A new phase begins in India-UK defense relations

A new phase begins in India-UK defense relations

Source – The Hindu and PIB.

General Studies – International Relations, International Organizations, UK-India Defense CEO Roundtable, Asian Development Bank and WTO, ‘Generation UK-India Programme’ Defense and International Security Partnership’, Free Trade Agreement.

Why in the News ?

  • Recently, India’s Defense Minister Rajnath Singh and Britain’s Defense Minister Grant Shapps attended the UK-India Defense CEO Roundtable in London. Mr Singh said that India wants to develop a partnership with Britain for cooperation, co-creation and co-innovation, so that both the countries can do great things together. Welcoming investment and technology cooperation from the UK, the Defense Minister said that India is ready with skilled human resources, a strong foreign direct investment and business environment and a large market as India moves towards becoming a developed economy by 2047. Is. According to Britain’s Defense Minister Grant Shapps, the relations between the two countries go beyond normal trade relations and the two countries basically have a strategic partnership.

New chapter of India-UK relations begins :

  • Currently, having Rishi Sunak, a person of Indian origin, as the Prime Minister of Britain is a golden opportunity for India and Britain to work together on global issues and implement the Roadmap 2030 for bilateral relations.
  • A free trade agreement between India and the UK will lead to economic growth and development by increasing import and export flows, increasing investment flows (both outward and inward), increasing productivity through more efficient allocation of resources and greater openness to international competition. An increase in prosperity is expected.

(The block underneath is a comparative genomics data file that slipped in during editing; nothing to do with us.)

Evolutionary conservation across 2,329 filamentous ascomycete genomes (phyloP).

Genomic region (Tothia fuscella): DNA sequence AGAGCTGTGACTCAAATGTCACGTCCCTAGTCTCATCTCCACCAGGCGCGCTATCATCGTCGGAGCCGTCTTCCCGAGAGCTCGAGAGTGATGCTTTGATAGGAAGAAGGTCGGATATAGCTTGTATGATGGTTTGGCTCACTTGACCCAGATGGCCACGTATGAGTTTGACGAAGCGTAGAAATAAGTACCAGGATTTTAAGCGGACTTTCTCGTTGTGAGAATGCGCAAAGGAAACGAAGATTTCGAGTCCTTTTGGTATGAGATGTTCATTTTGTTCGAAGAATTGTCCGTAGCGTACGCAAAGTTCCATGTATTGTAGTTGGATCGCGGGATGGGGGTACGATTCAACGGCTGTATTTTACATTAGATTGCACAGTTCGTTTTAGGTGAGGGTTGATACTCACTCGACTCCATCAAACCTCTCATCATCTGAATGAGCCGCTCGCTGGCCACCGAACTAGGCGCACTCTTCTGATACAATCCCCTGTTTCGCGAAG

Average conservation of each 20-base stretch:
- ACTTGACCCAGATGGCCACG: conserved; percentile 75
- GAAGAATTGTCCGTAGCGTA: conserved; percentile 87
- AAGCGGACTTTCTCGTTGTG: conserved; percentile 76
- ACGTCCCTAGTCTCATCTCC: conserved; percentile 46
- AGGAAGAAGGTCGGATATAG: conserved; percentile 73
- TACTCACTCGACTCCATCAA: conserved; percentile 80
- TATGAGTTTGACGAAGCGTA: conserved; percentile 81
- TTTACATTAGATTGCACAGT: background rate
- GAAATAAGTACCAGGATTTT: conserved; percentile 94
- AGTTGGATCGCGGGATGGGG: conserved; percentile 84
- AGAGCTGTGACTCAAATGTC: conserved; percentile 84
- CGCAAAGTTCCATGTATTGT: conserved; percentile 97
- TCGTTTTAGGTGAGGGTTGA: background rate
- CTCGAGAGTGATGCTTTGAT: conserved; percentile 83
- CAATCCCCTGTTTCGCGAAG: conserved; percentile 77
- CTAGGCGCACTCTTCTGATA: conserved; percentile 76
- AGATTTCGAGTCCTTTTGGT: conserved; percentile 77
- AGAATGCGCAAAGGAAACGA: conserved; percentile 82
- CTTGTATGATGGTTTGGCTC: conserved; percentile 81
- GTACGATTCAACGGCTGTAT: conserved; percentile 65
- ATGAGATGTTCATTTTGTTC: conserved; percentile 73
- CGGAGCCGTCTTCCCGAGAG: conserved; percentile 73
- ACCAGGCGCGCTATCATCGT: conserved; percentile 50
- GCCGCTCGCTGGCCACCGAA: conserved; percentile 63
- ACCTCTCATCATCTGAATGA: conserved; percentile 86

• Under a free trade agreement, two partner countries reduce the import duty on mutually traded products, which benefits both the countries. Since India has always seen Britain as a ‘gateway’ for trade with EU countries, the free trade agreement will be a win-win deal not only for Britain but also for India.
  • Britain started a strategic partnership with India in 2004. Under this strategic partnership, Britain is with India in counter-terrorism, nuclear activities and civil space programme. Now it depends on the new British Prime Minister Rishi Sunak how seriously he takes the new strategic partnership of mutual relations. If Britain’s new Prime Minister Rishi Sunak gives his approval to the trade agreement as well as the Migration and Mobility Partnership Agreement, then it will be easier for trained people from India to go to Britain and do jobs or business there.

Broad context of India-UK bilateral relations :

  • The historical relations between India and the United Kingdom have been a modern and strong partnership.
  • With the changing times, the multi-faceted bilateral relations between India and the UK have only deepened and strengthened with the strategic partnership signed in 2004.
  • ‘A joint annual summit and regular meetings envisage a new and dynamic partnership between the India and UK Foreign Ministers.
  • Defense, nuclear energy, science and technology, space, civilian security, counter-terrorism, economic relations, education and culture have been important areas of mutual cooperative relations between India and the UK.
  • The UK has always supported India’s proposal for permanent membership of the UNSC and has also been an important interlocutor for India in global contexts within the European Union (EU), G-8 and G-20 groups.